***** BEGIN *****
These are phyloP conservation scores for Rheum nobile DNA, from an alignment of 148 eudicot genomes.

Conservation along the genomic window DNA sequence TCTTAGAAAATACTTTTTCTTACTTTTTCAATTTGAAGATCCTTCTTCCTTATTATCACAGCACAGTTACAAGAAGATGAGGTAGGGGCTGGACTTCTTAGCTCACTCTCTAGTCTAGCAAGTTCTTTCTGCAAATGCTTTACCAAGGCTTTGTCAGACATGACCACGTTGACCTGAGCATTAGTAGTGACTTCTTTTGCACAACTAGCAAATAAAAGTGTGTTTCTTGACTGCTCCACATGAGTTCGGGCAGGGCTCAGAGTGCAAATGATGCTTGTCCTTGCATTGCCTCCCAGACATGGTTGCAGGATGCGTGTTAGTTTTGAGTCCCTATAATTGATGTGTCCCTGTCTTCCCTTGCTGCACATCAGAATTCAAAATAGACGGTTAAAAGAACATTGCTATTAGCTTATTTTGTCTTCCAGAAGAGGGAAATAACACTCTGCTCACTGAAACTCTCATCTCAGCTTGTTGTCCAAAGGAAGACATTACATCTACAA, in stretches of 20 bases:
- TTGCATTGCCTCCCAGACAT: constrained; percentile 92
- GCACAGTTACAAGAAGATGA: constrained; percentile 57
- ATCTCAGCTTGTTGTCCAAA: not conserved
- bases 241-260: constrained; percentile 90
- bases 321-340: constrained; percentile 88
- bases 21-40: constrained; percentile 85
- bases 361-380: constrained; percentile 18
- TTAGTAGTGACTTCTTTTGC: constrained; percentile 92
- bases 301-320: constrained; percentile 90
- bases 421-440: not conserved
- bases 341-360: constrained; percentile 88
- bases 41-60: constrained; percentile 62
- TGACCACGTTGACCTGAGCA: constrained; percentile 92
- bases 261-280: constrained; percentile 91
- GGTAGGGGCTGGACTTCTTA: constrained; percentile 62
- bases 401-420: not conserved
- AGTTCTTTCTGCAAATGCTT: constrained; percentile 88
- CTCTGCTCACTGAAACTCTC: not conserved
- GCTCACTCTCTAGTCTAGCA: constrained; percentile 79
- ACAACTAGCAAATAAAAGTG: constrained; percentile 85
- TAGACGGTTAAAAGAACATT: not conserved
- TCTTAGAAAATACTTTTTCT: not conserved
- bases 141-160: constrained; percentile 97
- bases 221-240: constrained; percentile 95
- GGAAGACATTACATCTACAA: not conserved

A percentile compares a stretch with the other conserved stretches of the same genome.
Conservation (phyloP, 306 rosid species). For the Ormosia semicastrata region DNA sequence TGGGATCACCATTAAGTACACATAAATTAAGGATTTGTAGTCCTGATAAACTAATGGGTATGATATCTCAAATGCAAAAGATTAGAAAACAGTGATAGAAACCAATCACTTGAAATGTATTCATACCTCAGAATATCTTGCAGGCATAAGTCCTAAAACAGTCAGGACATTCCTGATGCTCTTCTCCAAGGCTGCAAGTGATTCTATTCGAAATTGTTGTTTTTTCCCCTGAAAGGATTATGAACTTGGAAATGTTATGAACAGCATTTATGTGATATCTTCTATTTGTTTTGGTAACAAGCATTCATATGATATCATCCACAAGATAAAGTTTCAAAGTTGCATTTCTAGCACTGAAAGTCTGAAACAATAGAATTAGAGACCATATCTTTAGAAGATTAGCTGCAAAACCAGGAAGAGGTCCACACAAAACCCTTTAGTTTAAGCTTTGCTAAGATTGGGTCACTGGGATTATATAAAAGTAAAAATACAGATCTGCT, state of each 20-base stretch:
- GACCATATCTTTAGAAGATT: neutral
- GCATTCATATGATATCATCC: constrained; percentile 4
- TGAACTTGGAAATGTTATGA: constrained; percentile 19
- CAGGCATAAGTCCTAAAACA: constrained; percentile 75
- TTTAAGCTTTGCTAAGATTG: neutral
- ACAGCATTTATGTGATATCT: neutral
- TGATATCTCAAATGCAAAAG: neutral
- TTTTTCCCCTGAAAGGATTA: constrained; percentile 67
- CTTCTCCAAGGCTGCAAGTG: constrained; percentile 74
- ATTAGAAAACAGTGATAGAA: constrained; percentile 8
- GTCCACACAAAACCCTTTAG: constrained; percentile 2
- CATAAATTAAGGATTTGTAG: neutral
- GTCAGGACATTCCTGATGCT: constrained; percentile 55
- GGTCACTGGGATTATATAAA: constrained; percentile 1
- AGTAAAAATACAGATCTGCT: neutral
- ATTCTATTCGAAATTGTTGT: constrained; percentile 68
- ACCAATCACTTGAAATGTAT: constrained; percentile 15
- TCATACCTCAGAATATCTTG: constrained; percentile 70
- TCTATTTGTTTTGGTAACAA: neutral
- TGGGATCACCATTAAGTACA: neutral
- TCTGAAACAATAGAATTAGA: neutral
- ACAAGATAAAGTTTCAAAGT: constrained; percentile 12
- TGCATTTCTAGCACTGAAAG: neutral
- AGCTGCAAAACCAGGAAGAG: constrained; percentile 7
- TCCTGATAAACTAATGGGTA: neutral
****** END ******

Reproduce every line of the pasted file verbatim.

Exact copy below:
These are phyloP conservation scores for Rheum nobile DNA, from an alignment of 148 eudicot genomes.

Conservation along the genomic window DNA sequence TCTTAGAAAATACTTTTTCTTACTTTTTCAATTTGAAGATCCTTCTTCCTTATTATCACAGCACAGTTACAAGAAGATGAGGTAGGGGCTGGACTTCTTAGCTCACTCTCTAGTCTAGCAAGTTCTTTCTGCAAATGCTTTACCAAGGCTTTGTCAGACATGACCACGTTGACCTGAGCATTAGTAGTGACTTCTTTTGCACAACTAGCAAATAAAAGTGTGTTTCTTGACTGCTCCACATGAGTTCGGGCAGGGCTCAGAGTGCAAATGATGCTTGTCCTTGCATTGCCTCCCAGACATGGTTGCAGGATGCGTGTTAGTTTTGAGTCCCTATAATTGATGTGTCCCTGTCTTCCCTTGCTGCACATCAGAATTCAAAATAGACGGTTAAAAGAACATTGCTATTAGCTTATTTTGTCTTCCAGAAGAGGGAAATAACACTCTGCTCACTGAAACTCTCATCTCAGCTTGTTGTCCAAAGGAAGACATTACATCTACAA, in stretches of 20 bases:
- TTGCATTGCCTCCCAGACAT: constrained; percentile 92
- GCACAGTTACAAGAAGATGA: constrained; percentile 57
- ATCTCAGCTTGTTGTCCAAA: not conserved
- bases 241-260: constrained; percentile 90
- bases 321-340: constrained; percentile 88
- bases 21-40: constrained; percentile 85
- bases 361-380: constrained; percentile 18
- TTAGTAGTGACTTCTTTTGC: constrained; percentile 92
- bases 301-320: constrained; percentile 90
- bases 421-440: not conserved
- bases 341-360: constrained; percentile 88
- bases 41-60: constrained; percentile 62
- TGACCACGTTGACCTGAGCA: constrained; percentile 92
- bases 261-280: constrained; percentile 91
- GGTAGGGGCTGGACTTCTTA: constrained; percentile 62
- bases 401-420: not conserved
- AGTTCTTTCTGCAAATGCTT: constrained; percentile 88
- CTCTGCTCACTGAAACTCTC: not conserved
- GCTCACTCTCTAGTCTAGCA: constrained; percentile 79
- ACAACTAGCAAATAAAAGTG: constrained; percentile 85
- TAGACGGTTAAAAGAACATT: not conserved
- TCTTAGAAAATACTTTTTCT: not conserved
- bases 141-160: constrained; percentile 97
- bases 221-240: constrained; percentile 95
- GGAAGACATTACATCTACAA: not conserved

A percentile compares a stretch with the other conserved stretches of the same genome.
Conservation (phyloP, 306 rosid species). For the Ormosia semicastrata region DNA sequence TGGGATCACCATTAAGTACACATAAATTAAGGATTTGTAGTCCTGATAAACTAATGGGTATGATATCTCAAATGCAAAAGATTAGAAAACAGTGATAGAAACCAATCACTTGAAATGTATTCATACCTCAGAATATCTTGCAGGCATAAGTCCTAAAACAGTCAGGACATTCCTGATGCTCTTCTCCAAGGCTGCAAGTGATTCTATTCGAAATTGTTGTTTTTTCCCCTGAAAGGATTATGAACTTGGAAATGTTATGAACAGCATTTATGTGATATCTTCTATTTGTTTTGGTAACAAGCATTCATATGATATCATCCACAAGATAAAGTTTCAAAGTTGCATTTCTAGCACTGAAAGTCTGAAACAATAGAATTAGAGACCATATCTTTAGAAGATTAGCTGCAAAACCAGGAAGAGGTCCACACAAAACCCTTTAGTTTAAGCTTTGCTAAGATTGGGTCACTGGGATTATATAAAAGTAAAAATACAGATCTGCT, state of each 20-base stretch:
- GACCATATCTTTAGAAGATT: neutral
- GCATTCATATGATATCATCC: constrained; percentile 4
- TGAACTTGGAAATGTTATGA: constrained; percentile 19
- CAGGCATAAGTCCTAAAACA: constrained; percentile 75
- TTTAAGCTTTGCTAAGATTG: neutral
- ACAGCATTTATGTGATATCT: neutral
- TGATATCTCAAATGCAAAAG: neutral
- TTTTTCCCCTGAAAGGATTA: constrained; percentile 67
- CTTCTCCAAGGCTGCAAGTG: constrained; percentile 74
- ATTAGAAAACAGTGATAGAA: constrained; percentile 8
- GTCCACACAAAACCCTTTAG: constrained; percentile 2
- CATAAATTAAGGATTTGTAG: neutral
- GTCAGGACATTCCTGATGCT: constrained; percentile 55
- GGTCACTGGGATTATATAAA: constrained; percentile 1
- AGTAAAAATACAGATCTGCT: neutral
- ATTCTATTCGAAATTGTTGT: constrained; percentile 68
- ACCAATCACTTGAAATGTAT: constrained; percentile 15
- TCATACCTCAGAATATCTTG: constrained; percentile 70
- TCTATTTGTTTTGGTAACAA: neutral
- TGGGATCACCATTAAGTACA: neutral
- TCTGAAACAATAGAATTAGA: neutral
- ACAAGATAAAGTTTCAAAGT: constrained; percentile 12
- TGCATTTCTAGCACTGAAAG: neutral
- AGCTGCAAAACCAGGAAGAG: constrained; percentile 7
- TCCTGATAAACTAATGGGTA: neutral